Sure, Kaua‘i is an outdoor adventure destination. Try and deny it and the overwhelming evidence of sensational beaches, big waves, epic diving and snorkeling, and lush mountains laced with miles of hiking trails will beat your case. It stands to reason that each region will have a touch of the outdoor beauty you might expect, yet there's so much more to experience. The locally grown island cuisine veers from delicious to sensational, the farm tours are life-affirming and there's an abundance of tempting art galleries and boutiques. Each specific corner of Kaua‘i offers all of that in its own special way. On an island where local roots matter like nowhere else, it makes sense that each region offers something unique enough to keep you moving until you've sampled them all.
End of the Road
Snorkeling & Diving
Na Pali Coast
While the island has dozens of trails, there is only one roadless Na Pali Coast, with its signature trail snaking along the vertiginous cliff's ledge to a valley that looks and feels like Eden.
Lagoons & Lava Tubes
For nine months a year, Kauaʻi's true north is gifted with too much swell to snorkel and dive safely, but in summer you can explore the lagoons and lava tubes of Haʻena Beach Park and Makua (Tunnels) Beach without looking over your shoulder twice.
The magnificent, verdant, primordial beauty of Limahuli Garden cannot be adequately described, even (no, especially) after you've experienced it for yourself.
Food & Drink
Surfing Hanalei Bay
If you conjured a surf town from stardust, it would be populated by sun-bronzed barefoot, young-at-heart souls who descend on a beautiful blue bay surrounded by mountains weeping with waterfalls. The bay would swell with waves small and beyond large, gentle and hollow as an endless barrel. Welcome to Eden.
Hanalei's main drag offers evocative art, sensational mid-century antiques and tasteful fashion. You won't go home empty-handed.
North Shore Nourishment
A bakery for morning coffee and treats. Organic grocer and farmers markets. Wonderful tapas bar with a wine list to match. An all-time classic dive bar. Yes, you shall be fed and watered very well here.
Kilauea town itself doesn't spill onto any one beach, but around it are some of the island's most beautiful secrets.
North Shore Time Capsule
From turn-of-the-century shopping malls in the center of town, to a wonderful chapel with restored stained glass, to a 90-year-old lighthouse oozing with history and soul.
Hillsides nesting with boobies, plover and albatross, whales breaching offshore and a reported hammerhead nursery in the swirling waters surrounding the rocky island, wildlife lovers will want to borrow a pair of binoculars and stay a while.
With a sizable Hawaiian population, Anahola is as local as Hawaii gets, and with wonderful houses for rent, a traditional lomilomi spa, its own diminutive town center and a picturesque beach, it makes for an intriguing base.
Anahola has one main beach, with surf in the summer, terrific snorkeling in winter and a family vibe year-round. To get here, make like a local and drive (super) slow.
Tucked away in the back of a mini-mart patronized by a local crowd is a deli blessed with a dozen flavors of poke – every one of them a delicacy.
Kapaʻa & Waipouli
Art & Architecture
Here you'll find creative Japanese burger joints, new-school food trucks, age-old steak houses and sushi bars and an all-star chef's newest obsession; this is the best place to eat on island.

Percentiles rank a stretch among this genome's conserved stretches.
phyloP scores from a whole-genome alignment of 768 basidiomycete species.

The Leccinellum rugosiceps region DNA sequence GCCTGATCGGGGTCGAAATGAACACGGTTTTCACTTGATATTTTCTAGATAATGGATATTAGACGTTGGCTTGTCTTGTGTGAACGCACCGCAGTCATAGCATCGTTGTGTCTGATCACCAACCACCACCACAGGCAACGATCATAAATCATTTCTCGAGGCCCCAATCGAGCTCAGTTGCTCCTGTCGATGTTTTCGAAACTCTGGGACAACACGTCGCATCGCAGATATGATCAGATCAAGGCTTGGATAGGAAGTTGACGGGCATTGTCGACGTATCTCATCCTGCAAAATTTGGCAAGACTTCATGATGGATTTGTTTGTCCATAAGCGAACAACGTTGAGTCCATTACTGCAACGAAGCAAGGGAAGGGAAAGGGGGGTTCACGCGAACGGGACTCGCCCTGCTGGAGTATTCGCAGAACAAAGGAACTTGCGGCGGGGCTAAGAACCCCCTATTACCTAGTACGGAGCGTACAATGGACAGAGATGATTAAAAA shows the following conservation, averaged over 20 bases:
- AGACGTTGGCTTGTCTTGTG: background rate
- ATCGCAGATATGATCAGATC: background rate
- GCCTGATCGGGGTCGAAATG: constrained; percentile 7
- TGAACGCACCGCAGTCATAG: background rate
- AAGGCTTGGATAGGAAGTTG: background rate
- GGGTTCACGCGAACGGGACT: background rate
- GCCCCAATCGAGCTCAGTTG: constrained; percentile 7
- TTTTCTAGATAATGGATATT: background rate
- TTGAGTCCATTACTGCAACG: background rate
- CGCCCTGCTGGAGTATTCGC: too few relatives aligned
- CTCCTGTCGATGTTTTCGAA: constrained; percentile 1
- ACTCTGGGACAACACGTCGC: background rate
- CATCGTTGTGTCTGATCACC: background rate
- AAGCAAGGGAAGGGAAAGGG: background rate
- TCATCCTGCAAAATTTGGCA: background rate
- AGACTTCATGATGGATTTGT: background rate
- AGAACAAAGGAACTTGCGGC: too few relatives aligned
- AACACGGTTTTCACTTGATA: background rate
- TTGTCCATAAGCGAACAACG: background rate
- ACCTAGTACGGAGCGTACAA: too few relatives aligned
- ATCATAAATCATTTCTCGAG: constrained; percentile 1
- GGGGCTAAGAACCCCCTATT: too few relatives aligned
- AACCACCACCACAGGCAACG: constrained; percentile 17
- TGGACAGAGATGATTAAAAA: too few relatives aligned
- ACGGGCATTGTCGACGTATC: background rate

Old Town Kapa‘a
Where pastel-brushed, clapboard storefronts of Old Town Kapa‘a are filled with dreamy modern canvasses and handblown glass sculpture.
Coconuts, hula, art, handicrafts, music and more are celebrated in fun-loving, up-for-anything Kapa‘a.
Whether by kayak or SUP, you will want to paddle Kauaʻi's most sacred and the state of Hawaii's only navigable river. When you get too hot, dive in.
Wailua's homesteads are a patchwork of cultivated plateaus and emerald valleys sprouting with rainbows. To hike here is to breathe in the island's lush interior.
Though most are merely the compiled bones of what were once great temple structures, it's hard to step to the edge of a heiau (ancient stone temple) without feeling Kauaʻi's deep history and powerful energy.
Once a sugar town, like all the rest, Lihu‘e is now a plain-looking commercial center that grows on you once you step out of your rental car. Downtown can be particularly charming and the museum is a winner.
An attractive beach with a working harbor framed by green hills and an age-old fishpond best seen from the back roads. Lihu‘e is a lot more than its drab shopping centers would have you believe.
Aromatic pho on the cheap, seafood plate lunches your Hawaiian auntie would love, wood-fired thin-crust pizza and dynamite pie for dessert.
Beneath The Surface
Whether you wish to venture below with a tank of air or a single deep breath, this is where you can dive with snoozing sharks and dancing turtles, swim through lava tubes and listen to whale song reverberate in your brain.
A windswept edge of wild sand, a beach park built for families, a sea beckoning for exploration and mind-blowing sunsets that are hard to match.
Ye Olde Sugar Town
Koloa's quaint, leafy throwback shopping district will take you back in time.
State Park Trails
Three state parks, two of which are in the mountains and laced with the most spectacular trails this side of the Na Pali Coast.
Pitch your tent deep in a red-rock jigsaw, in an elegant grove of Japanese spruce, or on Kauaʻi's longest, wildest and arguably most beautiful beach.
Na Pali Coast
You must see Na Pali from the water. Catamarans, Zodiac and rigid-hull inflatables (RIBs) all disembark from Port Allen and venture on half-day cruises along Kaua‘i's roadless coast. Some vessels penetrate sea caves and off-load you onto virgin beaches; others serve mai tais.